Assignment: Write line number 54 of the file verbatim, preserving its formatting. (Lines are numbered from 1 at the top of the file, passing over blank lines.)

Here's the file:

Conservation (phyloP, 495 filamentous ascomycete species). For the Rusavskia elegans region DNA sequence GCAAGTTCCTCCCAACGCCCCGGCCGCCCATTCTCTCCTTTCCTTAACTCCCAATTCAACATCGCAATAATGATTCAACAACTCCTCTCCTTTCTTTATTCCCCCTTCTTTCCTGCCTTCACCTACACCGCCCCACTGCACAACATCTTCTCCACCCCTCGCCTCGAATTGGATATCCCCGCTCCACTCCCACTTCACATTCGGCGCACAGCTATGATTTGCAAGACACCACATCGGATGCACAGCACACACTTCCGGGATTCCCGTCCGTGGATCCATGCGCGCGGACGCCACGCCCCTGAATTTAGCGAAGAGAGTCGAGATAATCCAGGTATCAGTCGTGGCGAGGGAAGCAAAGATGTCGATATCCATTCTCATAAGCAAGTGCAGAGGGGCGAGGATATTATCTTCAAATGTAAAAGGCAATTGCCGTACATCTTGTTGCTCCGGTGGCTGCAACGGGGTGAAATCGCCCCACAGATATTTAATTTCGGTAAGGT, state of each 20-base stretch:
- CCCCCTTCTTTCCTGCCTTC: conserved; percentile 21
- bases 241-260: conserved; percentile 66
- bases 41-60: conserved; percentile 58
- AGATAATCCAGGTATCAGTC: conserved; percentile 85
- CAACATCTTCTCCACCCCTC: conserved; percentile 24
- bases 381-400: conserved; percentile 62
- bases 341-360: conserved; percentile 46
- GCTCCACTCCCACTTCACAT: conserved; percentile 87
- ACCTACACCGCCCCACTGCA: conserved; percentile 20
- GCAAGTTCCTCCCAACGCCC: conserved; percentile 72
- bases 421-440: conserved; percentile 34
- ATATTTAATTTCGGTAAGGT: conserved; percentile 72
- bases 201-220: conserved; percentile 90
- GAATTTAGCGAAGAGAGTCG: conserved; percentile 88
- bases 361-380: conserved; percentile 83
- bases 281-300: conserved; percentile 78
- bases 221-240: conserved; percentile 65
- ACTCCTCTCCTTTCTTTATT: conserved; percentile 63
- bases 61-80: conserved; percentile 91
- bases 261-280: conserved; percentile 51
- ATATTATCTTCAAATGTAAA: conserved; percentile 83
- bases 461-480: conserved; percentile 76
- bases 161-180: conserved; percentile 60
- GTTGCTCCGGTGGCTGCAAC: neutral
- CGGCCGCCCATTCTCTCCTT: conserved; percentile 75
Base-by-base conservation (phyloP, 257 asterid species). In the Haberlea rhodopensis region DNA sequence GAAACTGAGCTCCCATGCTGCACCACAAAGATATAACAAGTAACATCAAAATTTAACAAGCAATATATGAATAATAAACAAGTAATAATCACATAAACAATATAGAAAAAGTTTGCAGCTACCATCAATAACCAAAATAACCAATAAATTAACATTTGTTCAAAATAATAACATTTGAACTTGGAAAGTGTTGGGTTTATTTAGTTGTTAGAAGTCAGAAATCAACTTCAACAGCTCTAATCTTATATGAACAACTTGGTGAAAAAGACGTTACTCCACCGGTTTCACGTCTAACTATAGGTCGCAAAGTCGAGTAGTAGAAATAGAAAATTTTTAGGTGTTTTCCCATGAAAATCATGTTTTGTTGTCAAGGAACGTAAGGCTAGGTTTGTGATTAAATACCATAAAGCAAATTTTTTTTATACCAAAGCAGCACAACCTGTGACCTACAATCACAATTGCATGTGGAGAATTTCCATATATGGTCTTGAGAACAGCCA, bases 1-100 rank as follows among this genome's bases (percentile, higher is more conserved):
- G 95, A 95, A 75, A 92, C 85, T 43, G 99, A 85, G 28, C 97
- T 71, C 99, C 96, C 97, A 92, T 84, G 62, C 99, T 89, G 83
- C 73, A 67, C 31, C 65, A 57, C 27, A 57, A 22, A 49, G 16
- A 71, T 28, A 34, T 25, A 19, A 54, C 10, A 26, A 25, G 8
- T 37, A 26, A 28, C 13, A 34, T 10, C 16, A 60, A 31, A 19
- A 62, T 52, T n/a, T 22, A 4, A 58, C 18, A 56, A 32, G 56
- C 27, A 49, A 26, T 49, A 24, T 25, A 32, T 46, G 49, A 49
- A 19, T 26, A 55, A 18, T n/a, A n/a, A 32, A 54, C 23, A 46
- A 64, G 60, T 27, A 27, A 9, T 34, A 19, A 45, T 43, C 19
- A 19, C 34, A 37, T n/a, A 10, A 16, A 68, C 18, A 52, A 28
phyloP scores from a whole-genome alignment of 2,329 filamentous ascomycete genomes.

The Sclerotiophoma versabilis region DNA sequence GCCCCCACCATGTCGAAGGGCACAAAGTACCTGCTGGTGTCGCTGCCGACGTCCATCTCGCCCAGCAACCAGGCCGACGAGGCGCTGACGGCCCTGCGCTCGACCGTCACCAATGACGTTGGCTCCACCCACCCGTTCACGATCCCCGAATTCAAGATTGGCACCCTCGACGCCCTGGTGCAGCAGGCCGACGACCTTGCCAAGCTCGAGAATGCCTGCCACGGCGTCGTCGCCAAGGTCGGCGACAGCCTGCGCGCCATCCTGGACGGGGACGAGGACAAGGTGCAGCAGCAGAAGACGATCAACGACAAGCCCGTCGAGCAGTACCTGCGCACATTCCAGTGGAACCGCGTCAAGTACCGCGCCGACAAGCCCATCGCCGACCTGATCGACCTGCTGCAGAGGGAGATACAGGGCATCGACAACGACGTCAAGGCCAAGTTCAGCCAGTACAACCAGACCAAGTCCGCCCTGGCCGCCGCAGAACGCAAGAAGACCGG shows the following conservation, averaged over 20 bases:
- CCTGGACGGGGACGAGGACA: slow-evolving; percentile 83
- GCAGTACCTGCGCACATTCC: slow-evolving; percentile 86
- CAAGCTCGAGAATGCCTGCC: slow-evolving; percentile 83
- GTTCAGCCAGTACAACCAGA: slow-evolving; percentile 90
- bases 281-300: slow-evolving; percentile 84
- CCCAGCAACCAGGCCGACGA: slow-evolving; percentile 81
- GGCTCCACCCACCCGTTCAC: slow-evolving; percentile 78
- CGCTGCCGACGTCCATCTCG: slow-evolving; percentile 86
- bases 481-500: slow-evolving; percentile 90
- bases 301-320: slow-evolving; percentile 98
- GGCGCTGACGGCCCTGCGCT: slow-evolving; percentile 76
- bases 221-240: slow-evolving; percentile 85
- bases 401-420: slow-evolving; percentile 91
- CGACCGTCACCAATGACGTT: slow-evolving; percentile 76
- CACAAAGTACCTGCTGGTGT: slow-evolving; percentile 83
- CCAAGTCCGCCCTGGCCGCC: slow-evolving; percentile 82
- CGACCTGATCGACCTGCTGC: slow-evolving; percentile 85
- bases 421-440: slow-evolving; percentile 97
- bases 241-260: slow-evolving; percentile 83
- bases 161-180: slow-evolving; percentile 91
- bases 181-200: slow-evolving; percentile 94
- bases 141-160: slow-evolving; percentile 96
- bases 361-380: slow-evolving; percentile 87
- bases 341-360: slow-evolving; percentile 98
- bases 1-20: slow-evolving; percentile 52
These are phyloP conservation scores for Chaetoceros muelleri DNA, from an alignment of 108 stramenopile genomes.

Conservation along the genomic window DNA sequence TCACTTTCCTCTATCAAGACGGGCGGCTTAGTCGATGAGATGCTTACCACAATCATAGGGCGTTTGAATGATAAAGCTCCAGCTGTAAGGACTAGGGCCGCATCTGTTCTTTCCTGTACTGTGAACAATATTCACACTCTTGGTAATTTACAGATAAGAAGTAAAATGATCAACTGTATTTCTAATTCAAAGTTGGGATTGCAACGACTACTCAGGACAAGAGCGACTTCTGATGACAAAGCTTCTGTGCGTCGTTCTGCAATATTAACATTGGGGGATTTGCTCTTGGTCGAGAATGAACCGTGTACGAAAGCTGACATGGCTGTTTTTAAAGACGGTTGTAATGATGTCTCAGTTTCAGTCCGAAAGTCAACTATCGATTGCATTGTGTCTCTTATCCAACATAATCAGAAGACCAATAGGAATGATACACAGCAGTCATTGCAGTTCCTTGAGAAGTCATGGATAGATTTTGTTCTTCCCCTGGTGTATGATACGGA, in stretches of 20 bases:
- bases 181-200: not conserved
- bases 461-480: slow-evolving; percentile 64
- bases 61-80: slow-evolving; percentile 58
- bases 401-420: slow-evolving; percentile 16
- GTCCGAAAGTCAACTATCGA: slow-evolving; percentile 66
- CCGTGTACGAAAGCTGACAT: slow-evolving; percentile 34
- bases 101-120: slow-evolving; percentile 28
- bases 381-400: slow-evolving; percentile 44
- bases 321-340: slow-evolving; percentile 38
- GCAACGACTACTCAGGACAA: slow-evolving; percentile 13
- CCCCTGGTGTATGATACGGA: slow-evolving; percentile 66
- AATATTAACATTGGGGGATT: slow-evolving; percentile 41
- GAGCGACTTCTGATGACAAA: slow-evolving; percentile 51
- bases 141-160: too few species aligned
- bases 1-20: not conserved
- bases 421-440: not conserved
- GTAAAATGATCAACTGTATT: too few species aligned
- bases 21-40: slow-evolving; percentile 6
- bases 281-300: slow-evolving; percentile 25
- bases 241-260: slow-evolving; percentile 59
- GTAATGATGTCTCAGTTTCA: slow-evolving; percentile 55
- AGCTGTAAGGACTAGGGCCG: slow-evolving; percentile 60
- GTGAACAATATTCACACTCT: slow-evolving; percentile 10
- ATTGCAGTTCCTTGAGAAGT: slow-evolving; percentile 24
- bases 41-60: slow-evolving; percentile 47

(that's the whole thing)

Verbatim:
- CACAAAGTACCTGCTGGTGT: slow-evolving; percentile 83